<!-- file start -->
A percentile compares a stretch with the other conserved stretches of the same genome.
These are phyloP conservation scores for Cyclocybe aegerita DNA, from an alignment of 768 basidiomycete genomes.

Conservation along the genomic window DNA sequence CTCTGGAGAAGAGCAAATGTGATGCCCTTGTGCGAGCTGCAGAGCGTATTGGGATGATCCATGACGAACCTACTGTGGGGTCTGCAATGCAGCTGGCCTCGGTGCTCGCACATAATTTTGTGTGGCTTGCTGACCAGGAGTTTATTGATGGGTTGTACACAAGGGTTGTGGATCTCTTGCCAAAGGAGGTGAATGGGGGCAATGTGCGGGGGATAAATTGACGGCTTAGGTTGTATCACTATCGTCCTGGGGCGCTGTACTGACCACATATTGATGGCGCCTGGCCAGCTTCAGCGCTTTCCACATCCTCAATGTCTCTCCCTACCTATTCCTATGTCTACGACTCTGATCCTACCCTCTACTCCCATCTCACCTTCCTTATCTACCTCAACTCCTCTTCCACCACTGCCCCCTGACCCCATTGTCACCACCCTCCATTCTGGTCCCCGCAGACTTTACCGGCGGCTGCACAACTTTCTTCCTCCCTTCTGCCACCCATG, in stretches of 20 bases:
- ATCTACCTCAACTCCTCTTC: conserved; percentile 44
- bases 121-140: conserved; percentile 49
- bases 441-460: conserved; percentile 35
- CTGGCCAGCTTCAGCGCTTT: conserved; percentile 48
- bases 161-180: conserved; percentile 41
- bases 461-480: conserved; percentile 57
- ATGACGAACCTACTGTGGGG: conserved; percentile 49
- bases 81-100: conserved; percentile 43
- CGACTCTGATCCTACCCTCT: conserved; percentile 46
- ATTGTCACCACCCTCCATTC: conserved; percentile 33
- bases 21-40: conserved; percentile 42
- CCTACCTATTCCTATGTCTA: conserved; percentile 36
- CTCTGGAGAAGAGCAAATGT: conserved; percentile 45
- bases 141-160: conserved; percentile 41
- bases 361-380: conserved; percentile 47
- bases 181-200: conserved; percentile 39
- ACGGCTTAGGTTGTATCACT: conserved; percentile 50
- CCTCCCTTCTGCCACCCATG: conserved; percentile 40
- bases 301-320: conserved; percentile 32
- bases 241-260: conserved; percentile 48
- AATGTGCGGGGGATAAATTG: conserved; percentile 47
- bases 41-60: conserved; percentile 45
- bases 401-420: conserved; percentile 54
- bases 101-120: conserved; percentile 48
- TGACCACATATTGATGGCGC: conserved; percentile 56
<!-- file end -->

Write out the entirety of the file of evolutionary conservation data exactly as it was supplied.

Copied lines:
A percentile compares a stretch with the other conserved stretches of the same genome.
These are phyloP conservation scores for Cyclocybe aegerita DNA, from an alignment of 768 basidiomycete genomes.

Conservation along the genomic window DNA sequence CTCTGGAGAAGAGCAAATGTGATGCCCTTGTGCGAGCTGCAGAGCGTATTGGGATGATCCATGACGAACCTACTGTGGGGTCTGCAATGCAGCTGGCCTCGGTGCTCGCACATAATTTTGTGTGGCTTGCTGACCAGGAGTTTATTGATGGGTTGTACACAAGGGTTGTGGATCTCTTGCCAAAGGAGGTGAATGGGGGCAATGTGCGGGGGATAAATTGACGGCTTAGGTTGTATCACTATCGTCCTGGGGCGCTGTACTGACCACATATTGATGGCGCCTGGCCAGCTTCAGCGCTTTCCACATCCTCAATGTCTCTCCCTACCTATTCCTATGTCTACGACTCTGATCCTACCCTCTACTCCCATCTCACCTTCCTTATCTACCTCAACTCCTCTTCCACCACTGCCCCCTGACCCCATTGTCACCACCCTCCATTCTGGTCCCCGCAGACTTTACCGGCGGCTGCACAACTTTCTTCCTCCCTTCTGCCACCCATG, in stretches of 20 bases:
- ATCTACCTCAACTCCTCTTC: conserved; percentile 44
- bases 121-140: conserved; percentile 49
- bases 441-460: conserved; percentile 35
- CTGGCCAGCTTCAGCGCTTT: conserved; percentile 48
- bases 161-180: conserved; percentile 41
- bases 461-480: conserved; percentile 57
- ATGACGAACCTACTGTGGGG: conserved; percentile 49
- bases 81-100: conserved; percentile 43
- CGACTCTGATCCTACCCTCT: conserved; percentile 46
- ATTGTCACCACCCTCCATTC: conserved; percentile 33
- bases 21-40: conserved; percentile 42
- CCTACCTATTCCTATGTCTA: conserved; percentile 36
- CTCTGGAGAAGAGCAAATGT: conserved; percentile 45
- bases 141-160: conserved; percentile 41
- bases 361-380: conserved; percentile 47
- bases 181-200: conserved; percentile 39
- ACGGCTTAGGTTGTATCACT: conserved; percentile 50
- CCTCCCTTCTGCCACCCATG: conserved; percentile 40
- bases 301-320: conserved; percentile 32
- bases 241-260: conserved; percentile 48
- AATGTGCGGGGGATAAATTG: conserved; percentile 47
- bases 41-60: conserved; percentile 45
- bases 401-420: conserved; percentile 54
- bases 101-120: conserved; percentile 48
- TGACCACATATTGATGGCGC: conserved; percentile 56